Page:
Looking the other way is not an option

Drinking from a fire hose, blind-folded with both arms tied behind your back. This is a description that comes to mind when folks ask me to describe what it’s like working in the legislative arena as an advocate.

The need for citizen advocacy is great. The urgency of the moment for our community, and for the planet – is palpable.

The task is daunting at best and I applaud the many across all islands who take the time to enter this arena daily during the annual legislative session (mid-January to the first week in May), and throughout the year at the local and national level.

I have been blessed really. Representing Kauai in the Hawaii State Senate for 8 years (4 as Majority Leader), was an invaluable and incredibly fulfilling experience. Serving on the Kauai County Council for 8 years, likewise provided me with an opportunity to make a difference and a comprehensive education as to the workings (or not) of local government. The time I spent working with Governor Abercrombie as Director of Environmental Quality Control (OEQC) gave me additional experience from an administrative perspective. For all three opportunities, I am deeply grateful and the experience gained was both valuable and incredibly fulfilling.

Having spent nearly 20 years working on the “inside”, I now spend my hours on the outside, working with grassroots advocacy groups and individuals. Today, while also doing occasional consulting work, my life is mostly spent sharing my experience as a volunteer advocate, helping to train and support other policy advocates.

In the legislative world, most will have a “subject matter focus” and the people and organizations with whom I work primarily focus on issues pertaining to environmental, economic and social justice.

A healthy democracy requires an informed and engaged citizenry. Unfortunately, our democracy on both the local, state and national levels – is not healthy.

For evidence of our democracy in decay, one need only look at the enormous gap between the ultra-rich and the vast majority of people who slave away at multiple jobs earning just barely enough to get by.

If more evidence is needed, take a walk in the mountains or along the coast. There you will see our dead and dying streams, and our shorelines littered with plastics.

Anyone still not convinced of the decline should look into our criminal justice (or rather injustice) system – half the people in jail today are poor people awaiting trial because they cannot afford bail. Many of our incarcerated are there as a result of “victimless crimes” such as drug addiction, mental illness, homelessness (yes, in much of Hawaii being homeless is a crime). Rich people and corporations don’t go to jail, they simply pay their fines and hire expensive lawyers.

The answer of course and the solution to this madness is that citizens must take responsibility and ownership of our policy, our politics and ultimately our government. Abandoning the control and decision-making to those who are elected, without our active involvement as citizens, is an abdication of our personal responsibility as human beings.

We are responsible for the condition of the world and we cannot simply blame the politicians.

Yes, we are busy. But too bad, too sad – you will get no sympathy from me. I also am busy and have children and grandchildren and bills to pay and a yard to mow, and plenty of stuff to do – other than sending in testimony, following the process or meeting with my elected representative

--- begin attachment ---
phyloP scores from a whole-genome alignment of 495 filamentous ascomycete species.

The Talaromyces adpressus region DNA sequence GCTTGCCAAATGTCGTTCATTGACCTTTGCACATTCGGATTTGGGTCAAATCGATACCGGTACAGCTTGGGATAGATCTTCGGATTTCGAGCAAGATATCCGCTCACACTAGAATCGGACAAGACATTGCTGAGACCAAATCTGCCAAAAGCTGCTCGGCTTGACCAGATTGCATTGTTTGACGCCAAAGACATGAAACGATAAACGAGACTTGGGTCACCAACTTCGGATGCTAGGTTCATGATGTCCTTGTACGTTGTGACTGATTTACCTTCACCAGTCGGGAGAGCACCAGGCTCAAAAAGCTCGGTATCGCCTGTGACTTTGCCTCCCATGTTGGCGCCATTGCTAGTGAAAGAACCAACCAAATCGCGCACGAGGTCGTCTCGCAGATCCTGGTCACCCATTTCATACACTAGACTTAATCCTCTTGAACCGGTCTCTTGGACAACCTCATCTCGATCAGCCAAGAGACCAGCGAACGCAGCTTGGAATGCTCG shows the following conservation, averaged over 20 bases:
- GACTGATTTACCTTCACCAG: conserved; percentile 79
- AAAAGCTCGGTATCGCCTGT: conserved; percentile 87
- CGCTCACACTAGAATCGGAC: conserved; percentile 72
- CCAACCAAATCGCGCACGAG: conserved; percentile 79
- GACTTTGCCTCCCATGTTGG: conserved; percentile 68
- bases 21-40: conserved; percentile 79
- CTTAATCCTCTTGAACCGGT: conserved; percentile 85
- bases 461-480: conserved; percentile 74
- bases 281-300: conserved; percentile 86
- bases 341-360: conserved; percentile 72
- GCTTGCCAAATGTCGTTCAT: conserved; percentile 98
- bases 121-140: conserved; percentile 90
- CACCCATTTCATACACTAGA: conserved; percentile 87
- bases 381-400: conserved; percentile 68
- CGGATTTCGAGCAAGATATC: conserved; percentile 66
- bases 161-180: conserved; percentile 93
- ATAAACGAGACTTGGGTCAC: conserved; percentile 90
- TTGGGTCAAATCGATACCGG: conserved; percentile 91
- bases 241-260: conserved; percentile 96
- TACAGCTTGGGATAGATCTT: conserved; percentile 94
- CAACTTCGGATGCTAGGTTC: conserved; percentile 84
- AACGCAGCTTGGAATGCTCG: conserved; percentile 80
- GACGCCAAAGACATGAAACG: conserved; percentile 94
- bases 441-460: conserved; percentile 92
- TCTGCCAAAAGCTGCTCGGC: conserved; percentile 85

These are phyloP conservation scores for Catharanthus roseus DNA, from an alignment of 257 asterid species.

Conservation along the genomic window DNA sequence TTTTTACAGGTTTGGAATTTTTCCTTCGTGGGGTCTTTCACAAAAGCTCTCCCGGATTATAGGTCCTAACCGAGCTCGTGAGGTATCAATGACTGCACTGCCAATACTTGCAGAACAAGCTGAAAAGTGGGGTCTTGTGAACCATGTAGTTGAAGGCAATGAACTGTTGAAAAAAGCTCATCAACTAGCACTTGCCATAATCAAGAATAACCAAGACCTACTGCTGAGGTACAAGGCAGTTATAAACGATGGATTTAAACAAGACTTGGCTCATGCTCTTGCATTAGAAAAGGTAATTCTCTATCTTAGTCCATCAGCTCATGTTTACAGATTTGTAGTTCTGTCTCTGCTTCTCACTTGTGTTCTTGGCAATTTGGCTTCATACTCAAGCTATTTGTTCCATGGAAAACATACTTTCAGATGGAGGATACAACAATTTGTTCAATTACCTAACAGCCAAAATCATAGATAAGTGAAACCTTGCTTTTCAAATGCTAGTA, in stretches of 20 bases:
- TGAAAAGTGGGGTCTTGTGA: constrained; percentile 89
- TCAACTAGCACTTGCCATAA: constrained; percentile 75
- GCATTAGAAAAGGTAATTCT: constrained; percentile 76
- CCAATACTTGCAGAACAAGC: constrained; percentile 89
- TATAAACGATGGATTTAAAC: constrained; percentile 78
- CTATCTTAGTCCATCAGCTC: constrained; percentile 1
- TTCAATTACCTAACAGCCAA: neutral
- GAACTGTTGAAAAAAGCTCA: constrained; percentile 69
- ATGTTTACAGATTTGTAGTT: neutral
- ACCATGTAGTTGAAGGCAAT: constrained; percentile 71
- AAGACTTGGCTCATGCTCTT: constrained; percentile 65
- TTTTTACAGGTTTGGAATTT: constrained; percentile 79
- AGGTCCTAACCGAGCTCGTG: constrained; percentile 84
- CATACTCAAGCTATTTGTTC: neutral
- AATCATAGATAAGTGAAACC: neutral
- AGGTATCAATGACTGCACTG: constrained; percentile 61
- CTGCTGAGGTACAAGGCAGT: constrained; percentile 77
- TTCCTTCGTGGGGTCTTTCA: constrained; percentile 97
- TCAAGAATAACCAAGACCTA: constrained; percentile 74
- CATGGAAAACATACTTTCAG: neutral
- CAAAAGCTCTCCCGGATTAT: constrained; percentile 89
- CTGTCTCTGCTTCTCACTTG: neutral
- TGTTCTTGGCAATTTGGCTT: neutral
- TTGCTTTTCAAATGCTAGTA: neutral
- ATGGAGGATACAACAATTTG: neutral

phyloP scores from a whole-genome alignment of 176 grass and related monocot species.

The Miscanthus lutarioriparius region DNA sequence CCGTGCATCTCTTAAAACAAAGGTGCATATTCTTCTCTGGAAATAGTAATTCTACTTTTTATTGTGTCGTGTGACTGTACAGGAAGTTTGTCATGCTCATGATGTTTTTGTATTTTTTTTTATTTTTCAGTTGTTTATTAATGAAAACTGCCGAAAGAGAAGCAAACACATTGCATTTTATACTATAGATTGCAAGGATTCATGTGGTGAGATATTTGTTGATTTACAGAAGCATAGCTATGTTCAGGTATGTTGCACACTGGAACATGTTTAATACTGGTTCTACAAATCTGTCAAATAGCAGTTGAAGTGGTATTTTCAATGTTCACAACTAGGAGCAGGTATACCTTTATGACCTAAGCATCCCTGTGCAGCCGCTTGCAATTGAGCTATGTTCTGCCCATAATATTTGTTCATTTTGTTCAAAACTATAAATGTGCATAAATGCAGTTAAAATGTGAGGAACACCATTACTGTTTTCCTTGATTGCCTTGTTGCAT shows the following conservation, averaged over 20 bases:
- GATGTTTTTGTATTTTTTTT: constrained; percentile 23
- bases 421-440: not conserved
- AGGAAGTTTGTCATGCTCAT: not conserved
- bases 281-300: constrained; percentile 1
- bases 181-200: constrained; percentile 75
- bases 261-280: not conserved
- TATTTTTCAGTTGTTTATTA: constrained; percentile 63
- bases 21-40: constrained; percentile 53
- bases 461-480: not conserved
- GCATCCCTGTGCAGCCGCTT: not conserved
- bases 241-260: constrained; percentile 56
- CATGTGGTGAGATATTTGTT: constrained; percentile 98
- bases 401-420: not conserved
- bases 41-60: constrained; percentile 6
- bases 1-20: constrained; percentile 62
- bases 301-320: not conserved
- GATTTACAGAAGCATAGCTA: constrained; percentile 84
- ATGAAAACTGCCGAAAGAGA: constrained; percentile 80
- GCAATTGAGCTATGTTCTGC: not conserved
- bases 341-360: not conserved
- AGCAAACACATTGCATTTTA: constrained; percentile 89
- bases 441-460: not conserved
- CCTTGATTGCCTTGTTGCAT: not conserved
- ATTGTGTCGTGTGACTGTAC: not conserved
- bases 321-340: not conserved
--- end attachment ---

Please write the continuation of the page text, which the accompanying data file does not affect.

The world is literally burning. Every year there are less fish in the ocean. Instances of various illnesses attributed to environmental causes (cancer, autism, etc) are growing at alarming levels, and our friends and neighbors are increasingly living under blue tarps, sleeping on pallets and under bridges. There but for the grace of God go each of us.

People slave away at starvation wages as a result of a conscious public policy decision to keep our minimum wage below that which is needed for a human to survive. Our own government has determined that $17 per hour is a “substance wage” for a single person working 40 hours a week. Our State legislature has decided that $10.10 per hour is sufficient. While legislators themselves will be getting their raises they continue to refuse to increase that of those at the very bottom of the economic ladder. Let them eat cake is the message sent.

The “affordable housing” public policy solutions (bills) being presented now at the legislature are essentially a collection of “giveaways to developers and landowners”.

The solutions being offered are “developer incentives” that reduce environmental protections, make development permits “automatic” and increase the urbanization of agricultural lands. In return for these government concessions (read public giveaways), the developers must promise that at least 50% of the homes they build will be sold for approximately $800,000 or less, targeting people who earn 140% of the median income in Hawaii. This is what our policymakers consider “affordable”.

Deliberate public policy decisions are responsible also for stream diversions and the subsequent killing of our mountain streams, caused by large agribusiness and others. Rather than pass and enforce public policy that says sufficient water must remain in the stream to keep it alive and allow downstream users to also use the water – public policymakers too often yield to big money and big landowners who simply want to “bank” as much water as they can for as long as they can.

The present challenges facing our local, state and national community are the result of conscious public policy decisions made by policymakers over time. As citizens, we have the power and the responsibility to affect those policy changes to the benefit of people and the planet. We can collectively change things for the better if we collectively take our responsibility seriously and invest the time and energy needed.